In brief 5 min read
The European Commission has finally published its report on AIFMD and, in doing so, has considered the impact of AIFMD on AIFMs, AIFs and investors.
The report is short, but gives some insight into how the key features of AIFMD have worked and the effect this has had on the market.
Following the publication of the report, it remains to be seen whether there will be an extension of the pan-European marketing passport to non-European fund managers and whether Australian wholesale fund managers will even qualify at the outset if the marketing passport is extended.
- The European Commission (the Commission) recently published its report on the Alternative Investment Fund Managers Directive (AIFMD) as required by Article 69 of AIFMD (the Report).
- The purpose of the Report is to review the impact of AIFMD on various stakeholders and deliver those findings to the European Parliament and Council. In doing so, the Report considers the impact on investors, Alternative Investment Funds and Alternative Investment Fund Managers (AIFMs) through an analysis of some of the key features of AIFMD such as the use of depositaries, the disclosure and transparency requirements, valuation principles and remuneration rules.
- Given many of these features are currently relevant only to European-based AIFMs, Australian wholesale fund managers will be keen to know whether the Report provides any insights on the introduction of a marketing passport for non-European managers or whether there will be changes to the national private placement regimes (NPPRs) or other exemptions (such as reverse solicitation or passive marketing) under which Australian managers currently operate when sourcing European capital.
- The Report is not particularly detailed and, as a result, the game of 'watch and wait' continues for non-European AIFMs. It is also worth noting that even if the passport is activated for non-European AIFMs (referred to as 'third country AIFMs'), it is possible that the recent overhaul of the Australian foreign financial service provider (FFSP) regime may impact Australian managers' prospects of having immediate access to it.
The Report does not discuss the prospect of allowing non-European fund AIFMs to avail themselves of the pan-European marketing passport (which would permit those managers to market fund interests to investors across Europe, but would require full compliance with AIFMD). On that basis, Australian AIFMs currently looking to access European capital from professional investors must continue to do so either via reverse solicitation exemptions in the applicable European jurisdictions (which are narrow in scope and, therefore, limited in their utility) or by complying with jurisdiction-specific NPPRs, noting that certain European jurisdictions such as Germany do not have an NPPR.
Even if there was to be movement on the extension of the pan-European marketing passport to non-European AIFMs, given recent changes to the Australian regime for FFSPs (as we reported on here), it is questionable whether that extension would apply to and benefit Australian fund managers. That's because of statements made by the European Securities and Markets Authority (ESMA) in mid-2016 that, in order for ESMA to positively recommend the extension of the passport to Australian AIFMs, Australia's sufficient equivalence relief (which has been repealed subject to a two-year grandfathering period) would need to be extended to AIFMs in all European jurisdictions. In many respects, the changes to the FFSP regime have moved us further away from satisfying ESMA that the passport should be extended to Australian managers.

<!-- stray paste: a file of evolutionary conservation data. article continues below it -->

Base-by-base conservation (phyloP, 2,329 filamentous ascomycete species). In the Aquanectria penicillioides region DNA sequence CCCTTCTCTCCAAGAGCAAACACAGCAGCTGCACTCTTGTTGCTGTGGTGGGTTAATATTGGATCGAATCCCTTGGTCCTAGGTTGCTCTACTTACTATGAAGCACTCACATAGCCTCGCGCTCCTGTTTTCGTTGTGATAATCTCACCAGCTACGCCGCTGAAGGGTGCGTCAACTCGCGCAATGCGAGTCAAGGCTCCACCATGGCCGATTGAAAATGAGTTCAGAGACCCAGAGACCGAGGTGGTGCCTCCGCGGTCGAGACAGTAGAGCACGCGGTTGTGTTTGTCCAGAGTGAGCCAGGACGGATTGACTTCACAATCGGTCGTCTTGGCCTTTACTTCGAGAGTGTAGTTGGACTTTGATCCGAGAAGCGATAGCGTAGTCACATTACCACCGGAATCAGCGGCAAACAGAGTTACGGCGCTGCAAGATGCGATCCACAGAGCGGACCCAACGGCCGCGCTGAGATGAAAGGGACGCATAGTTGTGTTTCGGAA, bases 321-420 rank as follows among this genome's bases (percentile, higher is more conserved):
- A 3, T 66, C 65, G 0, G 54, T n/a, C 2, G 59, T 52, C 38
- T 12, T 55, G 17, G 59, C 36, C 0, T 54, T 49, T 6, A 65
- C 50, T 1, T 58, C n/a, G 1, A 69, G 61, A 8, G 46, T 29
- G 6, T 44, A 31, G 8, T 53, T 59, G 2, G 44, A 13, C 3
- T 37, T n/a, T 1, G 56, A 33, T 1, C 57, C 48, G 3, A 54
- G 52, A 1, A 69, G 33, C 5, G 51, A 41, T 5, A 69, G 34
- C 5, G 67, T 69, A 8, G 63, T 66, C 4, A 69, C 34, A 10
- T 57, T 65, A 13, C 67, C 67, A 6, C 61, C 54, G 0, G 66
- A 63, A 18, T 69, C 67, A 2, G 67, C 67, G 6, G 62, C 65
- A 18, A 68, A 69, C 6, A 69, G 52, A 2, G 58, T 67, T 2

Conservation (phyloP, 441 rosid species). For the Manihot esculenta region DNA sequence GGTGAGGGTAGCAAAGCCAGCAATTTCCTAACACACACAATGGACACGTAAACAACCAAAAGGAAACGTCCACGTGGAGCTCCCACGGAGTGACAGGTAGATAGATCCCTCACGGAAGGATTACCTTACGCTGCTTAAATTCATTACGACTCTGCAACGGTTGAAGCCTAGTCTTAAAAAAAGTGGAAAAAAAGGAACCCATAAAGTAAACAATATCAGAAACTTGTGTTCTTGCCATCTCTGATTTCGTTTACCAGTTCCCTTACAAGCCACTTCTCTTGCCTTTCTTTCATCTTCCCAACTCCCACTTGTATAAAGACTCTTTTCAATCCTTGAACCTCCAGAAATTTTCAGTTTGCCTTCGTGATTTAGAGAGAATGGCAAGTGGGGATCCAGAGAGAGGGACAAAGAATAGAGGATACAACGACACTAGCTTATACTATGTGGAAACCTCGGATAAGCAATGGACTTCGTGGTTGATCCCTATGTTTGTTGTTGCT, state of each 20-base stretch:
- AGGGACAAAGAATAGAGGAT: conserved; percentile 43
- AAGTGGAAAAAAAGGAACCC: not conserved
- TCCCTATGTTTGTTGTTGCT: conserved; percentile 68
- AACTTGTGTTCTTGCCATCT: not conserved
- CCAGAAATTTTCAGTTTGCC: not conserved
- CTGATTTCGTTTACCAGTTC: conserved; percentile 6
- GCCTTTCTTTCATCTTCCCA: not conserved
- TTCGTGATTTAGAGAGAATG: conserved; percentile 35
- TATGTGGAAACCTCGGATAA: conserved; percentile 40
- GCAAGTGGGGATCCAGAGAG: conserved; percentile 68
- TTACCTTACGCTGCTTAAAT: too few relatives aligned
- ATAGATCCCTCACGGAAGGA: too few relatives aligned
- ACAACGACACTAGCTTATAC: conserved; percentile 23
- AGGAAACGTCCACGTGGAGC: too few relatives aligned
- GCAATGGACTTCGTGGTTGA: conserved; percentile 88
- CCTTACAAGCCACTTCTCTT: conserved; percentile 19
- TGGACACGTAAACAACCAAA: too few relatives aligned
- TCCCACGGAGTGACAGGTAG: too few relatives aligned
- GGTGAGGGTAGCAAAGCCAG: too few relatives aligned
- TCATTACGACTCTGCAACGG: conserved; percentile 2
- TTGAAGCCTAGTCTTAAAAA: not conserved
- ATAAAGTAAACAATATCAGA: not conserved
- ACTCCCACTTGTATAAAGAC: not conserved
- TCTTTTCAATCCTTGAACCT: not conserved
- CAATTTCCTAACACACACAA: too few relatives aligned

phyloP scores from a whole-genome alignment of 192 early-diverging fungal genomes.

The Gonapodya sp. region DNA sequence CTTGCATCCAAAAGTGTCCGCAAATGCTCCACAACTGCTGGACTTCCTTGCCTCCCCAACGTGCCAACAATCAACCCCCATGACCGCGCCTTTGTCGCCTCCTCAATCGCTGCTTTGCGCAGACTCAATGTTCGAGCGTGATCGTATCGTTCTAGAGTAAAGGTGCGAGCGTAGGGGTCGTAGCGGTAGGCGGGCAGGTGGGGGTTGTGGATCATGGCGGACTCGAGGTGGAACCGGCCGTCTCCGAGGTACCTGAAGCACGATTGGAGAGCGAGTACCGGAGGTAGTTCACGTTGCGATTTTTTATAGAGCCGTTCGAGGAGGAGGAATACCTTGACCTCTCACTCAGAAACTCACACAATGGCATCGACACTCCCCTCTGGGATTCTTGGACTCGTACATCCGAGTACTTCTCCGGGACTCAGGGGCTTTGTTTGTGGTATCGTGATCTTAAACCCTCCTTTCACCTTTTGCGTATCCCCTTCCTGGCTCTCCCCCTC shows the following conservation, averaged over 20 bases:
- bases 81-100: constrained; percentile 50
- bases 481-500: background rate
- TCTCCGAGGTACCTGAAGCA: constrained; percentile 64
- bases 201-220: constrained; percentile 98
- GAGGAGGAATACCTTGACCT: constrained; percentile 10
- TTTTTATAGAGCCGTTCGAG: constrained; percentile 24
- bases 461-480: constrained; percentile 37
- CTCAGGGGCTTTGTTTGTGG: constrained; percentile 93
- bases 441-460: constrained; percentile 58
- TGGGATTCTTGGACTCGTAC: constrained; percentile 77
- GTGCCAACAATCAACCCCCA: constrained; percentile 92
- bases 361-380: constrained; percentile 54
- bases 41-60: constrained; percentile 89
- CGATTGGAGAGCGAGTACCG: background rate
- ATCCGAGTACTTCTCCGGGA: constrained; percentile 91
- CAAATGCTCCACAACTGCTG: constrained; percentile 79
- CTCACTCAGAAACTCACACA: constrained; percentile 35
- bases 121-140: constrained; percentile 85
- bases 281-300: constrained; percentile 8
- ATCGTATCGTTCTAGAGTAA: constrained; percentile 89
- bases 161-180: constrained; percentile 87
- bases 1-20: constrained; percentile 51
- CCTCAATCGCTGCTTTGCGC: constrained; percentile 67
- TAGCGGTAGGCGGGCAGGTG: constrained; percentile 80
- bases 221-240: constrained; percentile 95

What does the Report reveal about jurisdiction-specific gold-plating of AIFMD and the future of NPPRs?
One of the interesting quirks of European directives such as AIFMD is that they are not directly effective in each member state jurisdiction, which means each jurisdiction needs to pass its own national implementing legislation. As any fund manager which has sought to market fund interests to German investors (in particular) in the last seven years will know all too well, this has resulted in 'gold-plating' of AIFMD in certain jurisdictions, leading to divergences in national marketing rules and varying interpretations of AIFMD by national supervisors and, according to the Commission, limiting the scope and efficacy of the marketing passport.
The Report notes that the continuation of the NPPRs has brought its own challenges, putting compliant European AIFMs at a disadvantage given they have the expense and operational burden of full compliance with AIFMD. The Report contemplates two options to address these concerns – either harmonising the NPPRs, or extending the marketing passport to non-European managers and subsequently phasing out the NPPRs entirely.
Ultimately, the Report does not make any findings either way, but the reference to phasing out the NPPRs is likely to be viewed somewhat ominously by Australian managers (and, indeed, by wholesale investors from jurisdictions which currently have NPPRs).
As a result of the Report's findings, the Commission will put forward proposals, including amendments to AIFMD (if appropriate), but timing for this is unclear. Following ESMA's 2016 assessment, it was also with the Commission to assess whether the pan-European marketing passport should be extended to non-European AIFMs within three months or, alternatively, whether any extension should wait until ESMA delivers 'positive advice' on a 'sufficient' number of non-European countries.
Given we are now in 2020, it appears the latter route has been chosen and, for Australian wholesale fund managers, it remains very much a case of watching this space without any expectation of imminent movement.